Can I Remove the Artex Myself (DIY)?

The first thing you should do before you think of removing Artex yourself is to confirm and test whether it contains any asbestos. You can either call a professional or buy a testing kit online and post the sample for analysis. Most artexs applied before 1987 may contain traces of asbestos; therefore, you need to inquire with the owner or the house agent. Nonetheless, the general rule of thumb is to do a lab analysis to avoid exposure to heath risk.

Ways of removing Artex

There are a variety of ways you can use to remove Artex. However, you need to confirm that the Artex coating is 100% safe.

Steaming

You can use a wallpaper steamer to dampen the artex and make it easier to remove with a handheld scraper. However, this method of removing the cover can be slow and tedious. Besides, the melted Artex and the scraps can cause mess all over the house. Furthermore, this is a dangerous route if the material was not tested and contains asbestos.

Non-Toxic Remover

If you want a fast and easy way to remove Artex, then you might consider using a removal. You can use a product such as X-TEX, which is water-based, non-toxic, and non-flammable. This type of Artex removal is fast and takes less than an hour once you have coated it over the existing coating.

You only need to paint the remover on the wall or the ceiling and peel it away once it is soft. Artex Removals such as X-TEX have become famous for removing Artex because they work on all surfaces and do not result in the release of harmful asbestos fiber into the air.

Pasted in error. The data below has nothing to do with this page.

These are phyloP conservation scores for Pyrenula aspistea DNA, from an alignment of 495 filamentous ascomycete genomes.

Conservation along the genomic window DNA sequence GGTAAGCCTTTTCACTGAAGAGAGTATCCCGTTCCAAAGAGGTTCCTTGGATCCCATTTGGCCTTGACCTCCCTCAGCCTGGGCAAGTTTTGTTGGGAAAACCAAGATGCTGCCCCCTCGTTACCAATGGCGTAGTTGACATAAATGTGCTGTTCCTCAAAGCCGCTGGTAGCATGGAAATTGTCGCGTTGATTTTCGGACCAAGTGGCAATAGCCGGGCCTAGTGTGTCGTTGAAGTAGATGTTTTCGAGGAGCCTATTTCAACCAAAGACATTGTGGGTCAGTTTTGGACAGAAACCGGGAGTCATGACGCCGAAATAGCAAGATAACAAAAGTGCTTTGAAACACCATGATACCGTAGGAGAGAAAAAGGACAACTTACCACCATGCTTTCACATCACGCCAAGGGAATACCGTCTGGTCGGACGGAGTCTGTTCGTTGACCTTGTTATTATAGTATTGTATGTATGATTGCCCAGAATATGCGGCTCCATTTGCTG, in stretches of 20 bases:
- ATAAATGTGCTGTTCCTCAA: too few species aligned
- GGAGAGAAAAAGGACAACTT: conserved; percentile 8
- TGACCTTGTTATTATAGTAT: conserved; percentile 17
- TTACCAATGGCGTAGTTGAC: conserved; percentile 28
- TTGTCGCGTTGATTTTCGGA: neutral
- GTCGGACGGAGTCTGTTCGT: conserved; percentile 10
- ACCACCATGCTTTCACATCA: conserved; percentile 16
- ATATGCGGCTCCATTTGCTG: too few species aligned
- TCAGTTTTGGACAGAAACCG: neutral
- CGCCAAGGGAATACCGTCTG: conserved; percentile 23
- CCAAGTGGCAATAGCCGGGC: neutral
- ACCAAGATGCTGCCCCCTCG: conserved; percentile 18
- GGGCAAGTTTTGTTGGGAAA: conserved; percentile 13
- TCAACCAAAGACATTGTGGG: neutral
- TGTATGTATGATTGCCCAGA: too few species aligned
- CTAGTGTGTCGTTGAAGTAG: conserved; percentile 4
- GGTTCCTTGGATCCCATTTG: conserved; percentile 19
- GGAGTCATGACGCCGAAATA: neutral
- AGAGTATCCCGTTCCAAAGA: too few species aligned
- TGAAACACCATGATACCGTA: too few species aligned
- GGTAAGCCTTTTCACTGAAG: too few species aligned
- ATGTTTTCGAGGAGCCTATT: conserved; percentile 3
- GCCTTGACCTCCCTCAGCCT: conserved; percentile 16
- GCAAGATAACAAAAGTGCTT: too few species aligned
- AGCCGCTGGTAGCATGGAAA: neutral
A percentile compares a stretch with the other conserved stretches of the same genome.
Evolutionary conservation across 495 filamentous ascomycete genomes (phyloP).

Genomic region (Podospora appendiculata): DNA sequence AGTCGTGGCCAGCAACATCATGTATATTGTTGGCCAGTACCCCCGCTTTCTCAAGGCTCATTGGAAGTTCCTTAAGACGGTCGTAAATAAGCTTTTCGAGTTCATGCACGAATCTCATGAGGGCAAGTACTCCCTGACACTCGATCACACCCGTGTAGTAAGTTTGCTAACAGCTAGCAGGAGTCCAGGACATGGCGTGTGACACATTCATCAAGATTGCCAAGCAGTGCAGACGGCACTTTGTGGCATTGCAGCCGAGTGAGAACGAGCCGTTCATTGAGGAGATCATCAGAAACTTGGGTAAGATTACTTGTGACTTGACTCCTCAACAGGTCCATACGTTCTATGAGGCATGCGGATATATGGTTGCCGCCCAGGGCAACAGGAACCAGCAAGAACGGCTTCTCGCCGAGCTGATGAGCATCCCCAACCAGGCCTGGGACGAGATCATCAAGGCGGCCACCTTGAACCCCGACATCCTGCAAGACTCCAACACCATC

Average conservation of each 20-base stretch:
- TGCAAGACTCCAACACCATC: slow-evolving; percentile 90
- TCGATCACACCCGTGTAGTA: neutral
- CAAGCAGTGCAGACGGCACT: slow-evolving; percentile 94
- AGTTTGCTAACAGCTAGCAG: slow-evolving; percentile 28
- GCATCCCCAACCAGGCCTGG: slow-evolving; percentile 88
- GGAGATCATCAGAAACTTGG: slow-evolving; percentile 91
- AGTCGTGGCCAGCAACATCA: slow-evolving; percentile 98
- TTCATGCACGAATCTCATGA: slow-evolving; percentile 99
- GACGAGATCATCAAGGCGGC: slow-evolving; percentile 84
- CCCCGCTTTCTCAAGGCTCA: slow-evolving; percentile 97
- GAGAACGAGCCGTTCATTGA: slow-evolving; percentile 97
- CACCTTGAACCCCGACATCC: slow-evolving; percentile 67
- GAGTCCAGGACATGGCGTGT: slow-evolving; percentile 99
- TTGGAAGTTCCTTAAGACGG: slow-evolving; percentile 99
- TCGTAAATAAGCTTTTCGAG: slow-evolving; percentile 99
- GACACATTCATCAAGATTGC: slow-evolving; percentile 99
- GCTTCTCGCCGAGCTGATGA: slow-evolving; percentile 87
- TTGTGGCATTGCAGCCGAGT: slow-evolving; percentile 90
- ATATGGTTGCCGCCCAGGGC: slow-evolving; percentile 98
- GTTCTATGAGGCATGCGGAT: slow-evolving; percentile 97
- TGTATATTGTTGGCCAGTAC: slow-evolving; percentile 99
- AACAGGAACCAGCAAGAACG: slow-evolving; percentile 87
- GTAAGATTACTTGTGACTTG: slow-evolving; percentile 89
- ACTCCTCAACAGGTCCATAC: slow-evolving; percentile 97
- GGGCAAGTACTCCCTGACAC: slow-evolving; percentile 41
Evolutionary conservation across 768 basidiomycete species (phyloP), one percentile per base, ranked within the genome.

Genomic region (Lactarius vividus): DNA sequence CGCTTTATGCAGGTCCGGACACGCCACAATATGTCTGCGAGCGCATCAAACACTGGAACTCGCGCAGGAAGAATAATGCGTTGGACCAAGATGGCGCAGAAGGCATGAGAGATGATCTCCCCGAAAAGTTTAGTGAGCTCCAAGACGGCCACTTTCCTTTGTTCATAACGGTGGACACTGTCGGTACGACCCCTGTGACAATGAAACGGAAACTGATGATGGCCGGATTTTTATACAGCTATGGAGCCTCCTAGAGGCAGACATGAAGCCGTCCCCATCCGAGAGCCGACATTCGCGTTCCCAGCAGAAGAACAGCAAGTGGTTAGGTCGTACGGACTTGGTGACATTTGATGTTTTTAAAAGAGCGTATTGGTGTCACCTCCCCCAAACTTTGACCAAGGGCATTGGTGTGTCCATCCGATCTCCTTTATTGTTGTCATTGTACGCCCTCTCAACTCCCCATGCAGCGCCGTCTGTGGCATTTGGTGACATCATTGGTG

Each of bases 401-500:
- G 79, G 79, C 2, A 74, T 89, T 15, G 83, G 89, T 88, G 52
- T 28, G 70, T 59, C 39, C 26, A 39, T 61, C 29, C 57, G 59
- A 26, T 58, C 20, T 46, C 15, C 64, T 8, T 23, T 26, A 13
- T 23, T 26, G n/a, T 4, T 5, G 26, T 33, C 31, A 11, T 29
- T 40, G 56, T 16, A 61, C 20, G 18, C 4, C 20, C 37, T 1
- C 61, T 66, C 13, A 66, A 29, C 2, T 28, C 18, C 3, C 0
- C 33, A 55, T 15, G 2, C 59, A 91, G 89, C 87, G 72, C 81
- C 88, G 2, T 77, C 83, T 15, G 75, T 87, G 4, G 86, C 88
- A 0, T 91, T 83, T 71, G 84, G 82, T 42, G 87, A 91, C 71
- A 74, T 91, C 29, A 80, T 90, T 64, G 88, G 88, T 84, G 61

Alternative to Removing Artex

Plastering

If you are tired of textured surface and want to have a modern smooth finish in your wall and ceiling, but you don't want the task of removing the Artex, then plastering is your best solution. However, you need to know that plastering over a surface with Artex can be challenging compared to standard surfaces.

Before you start plastering, you need to ensure the Artex surface is in good condition and does not require sanding or grinding. In case it requires grinding or chipping, then it should be done diligently, and by a professional, to avoid fiber release.

If you want to leave your Artex intact and instead apply plaster over the top to achieve a smooth finish, then you should follow the following simple steps:

  • Ensure the Artex does not contain asbestos
  • Scrap off the large chunk of Artex on the surface
  • Apply two coats or PVA adhesive solution
  • Allow the coat to get firm and then smoothen it
  • Firm up with a trowel until you achieve a smooth finish

When plastering, we recommend starting with a small area before scaling up to the whole surface. If you are plastering the ceiling, you can start with an area of 2m by 2m, while if you are coating a wall, we recommend you start with an area of 2.4m by 2.5m. Starting small allows you to experiment and determine the best way to get the best result.

Finally, you should not rush to paint the surface once you have plastered. For the best results, experts recommend you allow the plaster to dry before you can apply your favorite colour paint.